While we have continued to grow Epidiolex in the U.S. there have been challenges in the face of the COVID-19 pandemic. Dan will provide more detail about how our commercial team is addressing these challenges to support further Epidiolex growth in the U.S. We continue to strengthen the durability of Epidiolex and now have 20 Orange Book-listed patents with the majority extending through 2035. We are also generating additional IP, including a composition of matter-like patent that we expect will be issued later this year and listed in the Orange Book in the first quarter of 2022. This patent would expire in 2039. And I want to be very clear, we remain excited by the potential long-term value creation that the GW acquisition can deliver.

And our confidence in Epidiolex' blockbuster potential and its importance as a component of our commercial portfolio has only increased since we brought it in-house. Turning to oncology. Our Zepzelca team is executing a top-tier commercial launch. We are also advancing a robust clinical development plan and Rob will provide more color on our R&D efforts for Zepzelca and across our portfolio later in the call. On June 30, we were pleased to announce approval of Rylaze under FDA's real-time oncology review. While we're early in the launch, we believe that Rylaze will become the standard of care for patients who need a non-E. coli-derived asparaginase. With respect to our financial performance, our third quarter delivered a 39% increase in total revenues compared to the same quarter last year.

We continue to diversify our revenue with more than 50% of net product sales coming from products launched or acquired since 2019, in stark contrast to a year ago when the same metric was just 8%. These newer products are not only innovative medicines that address critical needs for patients with neurologic disorders in cancer. They are also durable, long-lived therapies that support our strategy of building a diversified high-growth commercial portfolio. Our strong cash flow and disciplined capital allocation is enabling us to invest in the growth of our business while staying on track to meet our deleveraging goal. With a strong foundation, exciting new opportunities and continued execution against our plan, I remain highly confident in Jazz' future. I'll now turn the call over to Dan for an overview of our commercial performance, after which, Rob will share an update on progress across our R&D programs.

Renee will provide a financial overview, and then we'll open the call to Q&A. Dan, over to you.

Daniel N. Swisher -- President

Thanks, Bruce. Well, I'm excited to share the progress across our commercial portfolio. So starting with neuroscience, we saw strong momentum during the third quarter for our oxybate franchise. Average active oxybate patients increased to approximately 16,000 in the quarter, a 6% increase over the same period last year. And we exited the quarter with approximately 6,000 active Xywav patients, up from approximately 5,100 at the end of the second quarter. We see significant opportunity for Xywav to continue to grow in narcolepsy and remain focused on educating physicians and patients about the lifelong burden of high sodium intake, particularly in a patient population like this one with an increased risk of cardiovascular comorbidities.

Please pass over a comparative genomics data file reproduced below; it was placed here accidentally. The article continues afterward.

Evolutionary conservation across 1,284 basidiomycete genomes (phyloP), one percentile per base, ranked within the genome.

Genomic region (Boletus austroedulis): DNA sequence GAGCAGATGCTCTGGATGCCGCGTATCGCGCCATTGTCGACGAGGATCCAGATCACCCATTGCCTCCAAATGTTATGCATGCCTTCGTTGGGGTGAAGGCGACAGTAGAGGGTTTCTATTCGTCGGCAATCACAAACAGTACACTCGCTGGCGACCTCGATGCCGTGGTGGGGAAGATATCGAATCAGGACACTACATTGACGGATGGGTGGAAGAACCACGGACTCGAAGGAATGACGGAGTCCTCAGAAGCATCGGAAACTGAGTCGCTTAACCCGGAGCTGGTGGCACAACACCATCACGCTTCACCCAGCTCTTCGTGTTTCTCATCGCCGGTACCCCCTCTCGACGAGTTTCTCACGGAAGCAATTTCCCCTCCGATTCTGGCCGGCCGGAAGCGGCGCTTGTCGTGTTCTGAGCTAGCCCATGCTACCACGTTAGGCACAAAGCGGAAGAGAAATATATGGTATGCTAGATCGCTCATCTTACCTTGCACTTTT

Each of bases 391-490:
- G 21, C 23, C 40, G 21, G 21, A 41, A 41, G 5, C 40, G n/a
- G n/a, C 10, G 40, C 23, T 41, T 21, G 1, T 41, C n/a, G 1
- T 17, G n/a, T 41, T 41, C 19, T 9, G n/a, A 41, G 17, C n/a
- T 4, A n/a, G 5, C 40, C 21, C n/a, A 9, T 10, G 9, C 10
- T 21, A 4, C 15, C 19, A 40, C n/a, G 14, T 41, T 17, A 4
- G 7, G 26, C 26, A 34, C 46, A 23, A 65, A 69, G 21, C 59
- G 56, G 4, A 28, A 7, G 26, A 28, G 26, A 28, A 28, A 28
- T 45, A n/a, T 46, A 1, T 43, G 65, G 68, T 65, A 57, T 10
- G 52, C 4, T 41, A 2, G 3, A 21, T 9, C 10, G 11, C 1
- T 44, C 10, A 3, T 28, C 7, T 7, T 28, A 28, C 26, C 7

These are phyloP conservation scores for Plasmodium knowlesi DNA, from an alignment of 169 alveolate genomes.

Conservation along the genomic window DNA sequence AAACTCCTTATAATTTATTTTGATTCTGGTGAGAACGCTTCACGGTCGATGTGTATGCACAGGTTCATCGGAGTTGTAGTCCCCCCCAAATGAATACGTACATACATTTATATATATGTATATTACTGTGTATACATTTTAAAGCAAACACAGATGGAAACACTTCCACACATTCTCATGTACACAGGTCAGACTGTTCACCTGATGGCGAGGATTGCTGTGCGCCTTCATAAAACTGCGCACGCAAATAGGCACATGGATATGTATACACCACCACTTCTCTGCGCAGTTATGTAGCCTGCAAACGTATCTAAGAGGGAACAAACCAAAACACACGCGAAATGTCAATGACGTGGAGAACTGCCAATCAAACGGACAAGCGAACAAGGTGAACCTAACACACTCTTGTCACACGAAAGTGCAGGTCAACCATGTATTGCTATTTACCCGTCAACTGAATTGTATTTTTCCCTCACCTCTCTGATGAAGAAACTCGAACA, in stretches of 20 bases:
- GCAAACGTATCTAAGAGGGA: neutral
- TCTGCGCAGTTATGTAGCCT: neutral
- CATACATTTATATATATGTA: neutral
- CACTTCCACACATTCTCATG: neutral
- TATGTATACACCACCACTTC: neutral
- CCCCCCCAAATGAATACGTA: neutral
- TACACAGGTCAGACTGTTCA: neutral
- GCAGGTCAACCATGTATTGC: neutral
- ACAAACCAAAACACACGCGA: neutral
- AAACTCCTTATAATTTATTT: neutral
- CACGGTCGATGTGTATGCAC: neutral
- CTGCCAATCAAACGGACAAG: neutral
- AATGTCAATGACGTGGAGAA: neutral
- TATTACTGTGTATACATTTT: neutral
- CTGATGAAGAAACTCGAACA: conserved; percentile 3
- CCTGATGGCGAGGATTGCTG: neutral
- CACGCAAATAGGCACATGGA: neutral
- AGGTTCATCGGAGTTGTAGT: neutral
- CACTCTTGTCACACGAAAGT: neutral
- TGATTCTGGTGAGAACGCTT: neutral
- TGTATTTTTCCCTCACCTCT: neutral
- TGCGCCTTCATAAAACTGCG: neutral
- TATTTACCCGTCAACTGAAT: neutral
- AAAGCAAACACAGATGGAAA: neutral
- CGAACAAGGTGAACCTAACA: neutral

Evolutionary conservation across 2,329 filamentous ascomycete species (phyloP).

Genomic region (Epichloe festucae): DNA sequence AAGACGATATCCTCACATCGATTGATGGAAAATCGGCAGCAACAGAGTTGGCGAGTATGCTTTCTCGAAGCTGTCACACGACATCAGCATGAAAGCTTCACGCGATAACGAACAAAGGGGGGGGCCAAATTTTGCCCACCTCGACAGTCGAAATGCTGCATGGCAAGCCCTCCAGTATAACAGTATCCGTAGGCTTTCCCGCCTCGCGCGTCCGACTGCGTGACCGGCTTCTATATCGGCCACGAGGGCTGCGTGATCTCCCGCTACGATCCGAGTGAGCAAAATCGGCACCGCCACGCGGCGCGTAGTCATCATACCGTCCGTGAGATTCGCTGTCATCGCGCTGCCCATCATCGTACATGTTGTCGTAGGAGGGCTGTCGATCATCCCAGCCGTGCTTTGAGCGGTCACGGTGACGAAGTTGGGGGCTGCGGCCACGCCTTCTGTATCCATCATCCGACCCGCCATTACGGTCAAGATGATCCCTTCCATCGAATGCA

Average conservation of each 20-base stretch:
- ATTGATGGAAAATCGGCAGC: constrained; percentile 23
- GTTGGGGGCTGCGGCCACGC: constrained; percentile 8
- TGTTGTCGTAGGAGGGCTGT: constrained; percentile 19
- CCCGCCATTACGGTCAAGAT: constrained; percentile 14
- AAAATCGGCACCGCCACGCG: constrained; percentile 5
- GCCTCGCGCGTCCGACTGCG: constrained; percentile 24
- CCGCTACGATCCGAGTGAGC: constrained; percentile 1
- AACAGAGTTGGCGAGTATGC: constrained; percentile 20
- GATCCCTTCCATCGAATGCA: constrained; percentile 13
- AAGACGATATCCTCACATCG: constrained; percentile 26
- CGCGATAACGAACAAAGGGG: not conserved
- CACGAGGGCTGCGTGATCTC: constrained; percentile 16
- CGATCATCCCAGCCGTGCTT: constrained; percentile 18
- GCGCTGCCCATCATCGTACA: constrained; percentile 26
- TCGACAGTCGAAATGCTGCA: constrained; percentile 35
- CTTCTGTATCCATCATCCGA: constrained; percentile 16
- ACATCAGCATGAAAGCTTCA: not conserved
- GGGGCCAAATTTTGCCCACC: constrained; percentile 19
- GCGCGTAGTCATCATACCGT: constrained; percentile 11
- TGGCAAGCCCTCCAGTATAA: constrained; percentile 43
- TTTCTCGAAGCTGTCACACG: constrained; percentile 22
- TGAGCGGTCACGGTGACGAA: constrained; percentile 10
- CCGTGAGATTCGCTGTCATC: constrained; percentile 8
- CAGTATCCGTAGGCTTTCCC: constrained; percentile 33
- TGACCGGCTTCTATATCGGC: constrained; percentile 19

In addition to the strong adoption of Xywav from existing Xyrem patients, we continue to see the large majority of oxybate naive patients being prescribed Xywav as opposed to Xyrem. As slide seven illustrates, we've achieved market-leading adoption for Xywav in narcolepsy relative to launches of other next-generation neuroscience products. This speaks to the strong product profile, which includes FDA's published findings of the clinical superiority of Xywav to Xyrem based on greater safety because of reduced sodium as well as our deep understanding of the sleep space and our ability to successfully drive adoption of new therapies. And we believe the IH indication will drive further growth of Xywav.

Our commercial launch began on November one, and I'll remind listeners that a replay of our October webcast discussing the commercial launch strategy of Xywav for IH is available on our corporate website for those who missed it. As we roll out this launch, our initial focus is on driving awareness and adoption among existing oxybate prescribers and the approximately 37,000 people who have been diagnosed with IH and are actively seeking healthcare. Expanding the market beyond diagnosed IH patients who are actively seeking treatment provides us with a longer-term growth opportunity. And we estimate that the total diagnosed IH patient population is likely close to that of the diagnosed narcolepsy market, which is approximately 70,000 to 80,000 patients. As a reminder, beginning with our fourth quarter and 2021 year-end reporting, we will share the breakdown of the number of Xywav patients based on their diagnosis of either narcolepsy or IH.

So moving to Epidiolex. This is our first full quarter with the product since the close of the GW acquisition. Epidiolex net product sales were $160.4 million and we achieved a 21% increase over the same quarter in 2020 despite the ongoing impact of COVID-19. COVID-19 continues to put short-term pressure on Epidiolex growth. There are several factors related to the pandemic that are at play. On a macro level, pediatric new prescriptions have been disproportionately impacted by COVID relative to other specialties over the last 12 months, as the chart on slide eight illustrates. Epidiolex growth has been affected by this trend. Reports from the field indicate that due to COVID-19 and the lack of access to vaccines, especially for children under 12 years of age, many parents are hesitant to bring their children into an office setting and risk COVID exposure or change antiepilepsy treatment regimens and risk breakthrough seizures.